While Europe deals with a very difficult scenario, in many parts of the world the fire season hasn’t approached its peak yet. That’s especially true in South America and Africa, which contribute a far greater share of associated carbon emissions than Europe. In Brazil, a severe drought is sparking concern that forest fires might remain on the same level as last year.

The government space agency, which uses satellites to monitor forest fires, reported a larger burned area in the month of July than in any July since 2016, according to data released this week. The same was true for June. Most forest fires in Brazil are manmade and often started illegally, as land-grabbers clear forest for cattle or soy crops.

Fires in Brazil usually start increasing in June and peak in September, according to historical data. They can easily get out of control during the dry season, burning large swaths of forest to the ground. Brazil has the world’s largest rainforest and tropical wetlands, the Amazon and the Pantanal, which saw record forest fires in 2019 and 2020. 

Fires in Brazil’s Amazon are the worst in a decade

The Brazilian Amazon is experiencing the worst expansion of forest fires in almost ten years, according to official figures released by the government yesterday. Fires increased 14% in the first nine months of the year compared with a year ago, as the rainforest sees a severe drought.

Image credits: NASA.

The space research agency INPE recorded in September a whopping 32,017 fire hotspots in the Brazilian Amazon — a 61% increase from the same month in 2019. August had already surpassed last year’s single-month high, showing a worrying trendin the world’s largest rainforest.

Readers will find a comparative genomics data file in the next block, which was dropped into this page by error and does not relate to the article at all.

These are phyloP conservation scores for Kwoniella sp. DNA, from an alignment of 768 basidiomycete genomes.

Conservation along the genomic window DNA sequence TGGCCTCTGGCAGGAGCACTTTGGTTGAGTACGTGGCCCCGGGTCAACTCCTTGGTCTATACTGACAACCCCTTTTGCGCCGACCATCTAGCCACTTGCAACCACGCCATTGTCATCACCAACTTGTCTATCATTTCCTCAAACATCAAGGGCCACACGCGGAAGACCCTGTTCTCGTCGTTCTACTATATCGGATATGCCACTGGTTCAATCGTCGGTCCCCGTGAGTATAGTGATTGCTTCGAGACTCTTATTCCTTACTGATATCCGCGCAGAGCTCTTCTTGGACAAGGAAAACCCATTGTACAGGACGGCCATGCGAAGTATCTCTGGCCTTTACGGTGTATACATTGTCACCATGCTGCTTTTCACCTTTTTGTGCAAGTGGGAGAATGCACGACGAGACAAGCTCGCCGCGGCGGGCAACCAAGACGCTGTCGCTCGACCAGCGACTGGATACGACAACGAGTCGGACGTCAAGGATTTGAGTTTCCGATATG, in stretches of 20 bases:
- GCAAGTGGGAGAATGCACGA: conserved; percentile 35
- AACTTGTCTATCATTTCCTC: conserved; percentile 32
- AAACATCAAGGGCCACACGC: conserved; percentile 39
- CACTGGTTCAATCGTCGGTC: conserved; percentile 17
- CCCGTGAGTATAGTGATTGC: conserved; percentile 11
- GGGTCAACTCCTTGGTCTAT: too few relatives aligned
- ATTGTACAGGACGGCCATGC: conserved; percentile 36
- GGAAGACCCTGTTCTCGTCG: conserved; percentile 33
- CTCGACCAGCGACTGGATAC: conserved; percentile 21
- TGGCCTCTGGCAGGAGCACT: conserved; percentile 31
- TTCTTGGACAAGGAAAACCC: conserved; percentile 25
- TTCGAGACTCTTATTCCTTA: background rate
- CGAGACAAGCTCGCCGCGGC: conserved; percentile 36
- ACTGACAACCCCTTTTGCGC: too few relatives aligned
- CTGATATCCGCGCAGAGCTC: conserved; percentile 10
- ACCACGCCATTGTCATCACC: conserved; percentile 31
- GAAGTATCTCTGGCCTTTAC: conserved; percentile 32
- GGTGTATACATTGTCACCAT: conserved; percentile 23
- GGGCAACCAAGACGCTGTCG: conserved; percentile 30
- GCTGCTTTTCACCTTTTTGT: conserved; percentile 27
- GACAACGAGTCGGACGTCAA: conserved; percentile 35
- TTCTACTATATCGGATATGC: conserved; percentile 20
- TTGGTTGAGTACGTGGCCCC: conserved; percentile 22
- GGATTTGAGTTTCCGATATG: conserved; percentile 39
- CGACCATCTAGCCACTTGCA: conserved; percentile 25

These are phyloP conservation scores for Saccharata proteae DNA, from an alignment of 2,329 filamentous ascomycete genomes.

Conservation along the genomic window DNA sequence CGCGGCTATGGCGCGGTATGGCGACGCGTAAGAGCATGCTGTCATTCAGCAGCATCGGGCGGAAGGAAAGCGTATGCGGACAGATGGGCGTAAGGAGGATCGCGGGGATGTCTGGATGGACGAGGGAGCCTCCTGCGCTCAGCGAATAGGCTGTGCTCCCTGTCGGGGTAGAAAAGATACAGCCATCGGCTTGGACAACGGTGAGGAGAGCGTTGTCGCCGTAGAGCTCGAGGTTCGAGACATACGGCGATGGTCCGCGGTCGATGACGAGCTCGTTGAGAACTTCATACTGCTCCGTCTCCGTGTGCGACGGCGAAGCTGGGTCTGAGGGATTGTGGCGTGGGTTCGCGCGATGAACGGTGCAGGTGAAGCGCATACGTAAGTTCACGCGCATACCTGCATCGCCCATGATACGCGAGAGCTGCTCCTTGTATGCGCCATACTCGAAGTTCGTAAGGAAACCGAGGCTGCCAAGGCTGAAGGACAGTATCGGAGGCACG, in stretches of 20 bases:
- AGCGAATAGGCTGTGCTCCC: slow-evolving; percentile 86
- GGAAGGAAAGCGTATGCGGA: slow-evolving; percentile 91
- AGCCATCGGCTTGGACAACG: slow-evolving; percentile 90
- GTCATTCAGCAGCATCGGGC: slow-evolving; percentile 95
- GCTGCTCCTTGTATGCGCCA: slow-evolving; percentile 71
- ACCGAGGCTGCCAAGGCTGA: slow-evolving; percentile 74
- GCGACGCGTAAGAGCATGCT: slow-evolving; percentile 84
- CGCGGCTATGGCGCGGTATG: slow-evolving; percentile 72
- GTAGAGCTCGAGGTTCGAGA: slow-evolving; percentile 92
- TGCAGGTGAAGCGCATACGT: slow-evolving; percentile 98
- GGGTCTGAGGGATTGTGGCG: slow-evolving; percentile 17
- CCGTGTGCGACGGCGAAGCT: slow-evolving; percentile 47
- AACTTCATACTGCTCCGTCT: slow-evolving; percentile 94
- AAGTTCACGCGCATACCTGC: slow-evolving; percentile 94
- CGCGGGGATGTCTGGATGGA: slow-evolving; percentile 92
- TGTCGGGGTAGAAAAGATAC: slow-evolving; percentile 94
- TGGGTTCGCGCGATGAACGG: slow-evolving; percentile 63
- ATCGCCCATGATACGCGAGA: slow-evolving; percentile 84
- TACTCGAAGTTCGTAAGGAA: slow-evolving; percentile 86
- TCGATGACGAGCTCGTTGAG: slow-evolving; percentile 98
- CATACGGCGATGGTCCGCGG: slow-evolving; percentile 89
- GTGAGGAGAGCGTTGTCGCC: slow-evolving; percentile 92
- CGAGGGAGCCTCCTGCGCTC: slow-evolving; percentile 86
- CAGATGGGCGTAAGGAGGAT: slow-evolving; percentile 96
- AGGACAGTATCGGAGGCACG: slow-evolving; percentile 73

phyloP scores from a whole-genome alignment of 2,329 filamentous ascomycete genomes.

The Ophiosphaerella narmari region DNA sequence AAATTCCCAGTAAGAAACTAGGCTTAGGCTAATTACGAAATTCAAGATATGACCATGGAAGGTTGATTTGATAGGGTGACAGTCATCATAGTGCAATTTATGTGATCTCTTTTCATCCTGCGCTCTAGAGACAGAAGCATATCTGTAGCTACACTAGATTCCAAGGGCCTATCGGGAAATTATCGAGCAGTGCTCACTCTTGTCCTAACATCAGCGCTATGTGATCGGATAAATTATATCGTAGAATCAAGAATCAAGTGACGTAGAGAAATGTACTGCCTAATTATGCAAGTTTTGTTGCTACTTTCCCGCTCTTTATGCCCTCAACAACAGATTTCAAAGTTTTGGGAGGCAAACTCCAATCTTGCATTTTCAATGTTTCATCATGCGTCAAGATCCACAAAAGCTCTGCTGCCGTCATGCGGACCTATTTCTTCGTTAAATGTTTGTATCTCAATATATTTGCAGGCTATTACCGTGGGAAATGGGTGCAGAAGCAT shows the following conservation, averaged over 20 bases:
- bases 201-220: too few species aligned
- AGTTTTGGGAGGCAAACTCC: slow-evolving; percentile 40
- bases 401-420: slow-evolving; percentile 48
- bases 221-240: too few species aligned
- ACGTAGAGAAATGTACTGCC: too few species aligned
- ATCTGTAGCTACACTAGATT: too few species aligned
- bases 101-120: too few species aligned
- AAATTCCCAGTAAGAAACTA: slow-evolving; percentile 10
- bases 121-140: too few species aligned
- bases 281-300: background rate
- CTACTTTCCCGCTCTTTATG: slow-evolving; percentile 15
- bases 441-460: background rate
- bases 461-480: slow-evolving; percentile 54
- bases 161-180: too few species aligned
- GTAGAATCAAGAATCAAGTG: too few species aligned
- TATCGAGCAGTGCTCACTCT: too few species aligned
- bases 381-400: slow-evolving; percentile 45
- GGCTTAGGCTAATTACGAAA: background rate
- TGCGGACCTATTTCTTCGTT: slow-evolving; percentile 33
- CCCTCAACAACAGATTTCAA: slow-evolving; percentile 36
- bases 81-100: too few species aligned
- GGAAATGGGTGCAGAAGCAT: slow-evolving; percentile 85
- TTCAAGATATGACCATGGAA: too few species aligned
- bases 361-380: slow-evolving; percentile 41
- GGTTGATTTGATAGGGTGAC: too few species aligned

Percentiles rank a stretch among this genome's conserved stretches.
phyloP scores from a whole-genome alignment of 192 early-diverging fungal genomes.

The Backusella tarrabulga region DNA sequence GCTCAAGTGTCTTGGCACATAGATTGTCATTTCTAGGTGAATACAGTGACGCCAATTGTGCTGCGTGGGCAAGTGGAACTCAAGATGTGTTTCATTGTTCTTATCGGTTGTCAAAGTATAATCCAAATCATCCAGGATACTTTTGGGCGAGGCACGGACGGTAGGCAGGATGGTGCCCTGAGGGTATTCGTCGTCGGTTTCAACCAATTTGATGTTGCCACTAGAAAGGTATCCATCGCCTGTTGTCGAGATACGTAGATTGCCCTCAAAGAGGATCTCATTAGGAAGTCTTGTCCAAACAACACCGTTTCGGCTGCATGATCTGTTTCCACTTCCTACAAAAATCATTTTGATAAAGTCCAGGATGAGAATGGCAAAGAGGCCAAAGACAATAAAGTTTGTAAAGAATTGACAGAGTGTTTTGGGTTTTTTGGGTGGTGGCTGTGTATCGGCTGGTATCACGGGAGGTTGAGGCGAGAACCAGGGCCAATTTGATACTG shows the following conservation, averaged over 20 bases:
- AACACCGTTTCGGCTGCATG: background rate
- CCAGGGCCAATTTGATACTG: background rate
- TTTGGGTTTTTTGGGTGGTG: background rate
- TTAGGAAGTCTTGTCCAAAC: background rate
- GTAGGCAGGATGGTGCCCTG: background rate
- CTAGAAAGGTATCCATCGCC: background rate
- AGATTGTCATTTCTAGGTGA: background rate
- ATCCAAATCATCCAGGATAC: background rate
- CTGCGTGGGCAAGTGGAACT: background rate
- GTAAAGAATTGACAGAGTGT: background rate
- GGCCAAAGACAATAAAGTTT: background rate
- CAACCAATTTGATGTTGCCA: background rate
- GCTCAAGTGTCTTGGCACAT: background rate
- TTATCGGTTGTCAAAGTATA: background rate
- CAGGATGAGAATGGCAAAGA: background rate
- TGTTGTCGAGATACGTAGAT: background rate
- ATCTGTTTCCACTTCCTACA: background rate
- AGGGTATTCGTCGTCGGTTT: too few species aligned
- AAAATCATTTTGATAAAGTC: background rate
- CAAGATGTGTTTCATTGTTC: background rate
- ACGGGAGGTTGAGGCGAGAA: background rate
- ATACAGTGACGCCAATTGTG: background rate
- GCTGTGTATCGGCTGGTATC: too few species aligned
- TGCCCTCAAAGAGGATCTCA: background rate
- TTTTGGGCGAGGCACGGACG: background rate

“We have had two months with a lot of fire. It’s already worse than last year,” Ane Alencar, science director for Brazil’s Amazon Environmental Research Institute (IPAM), told Reuters news agency. “It could get worse if the drought continues. We are at the mercy of the rain,” Alencar added.

The Amazon is experiencing a more severe dry season than last year, which scientists link in part to warming in the tropical North Atlantic Ocean pulling moisture away from South America. The entire Amazon, which spans over nine countries (60% of the rainforest is contained within Brazil), currently has 28,892 active fires, according to a fire monitoring tool from NASA.

This time of the year is usually the beginning of the fire season in the Amazon, as farmers and ranchers who have felled trees on their land take advantage of the dryer weather to set them on fire. While this is the common practice, its extension suggests deforestation is ramping up in several areas of the Brazilian Amazon, presumably due to intensified ranch activity.

Environmentalists link the forest fires with President Bolsonaro’s vision of economic development, which essentially allows illegal loggers, cattle ranchers, and miners to destroy the forest with little to no repercussion. Bolsonaro has repeatedly said that mining and farming are needed to take people out of poverty and has shown a lack of interest for the Amazon and has shown no concern for the environmental preservation of the Amazon.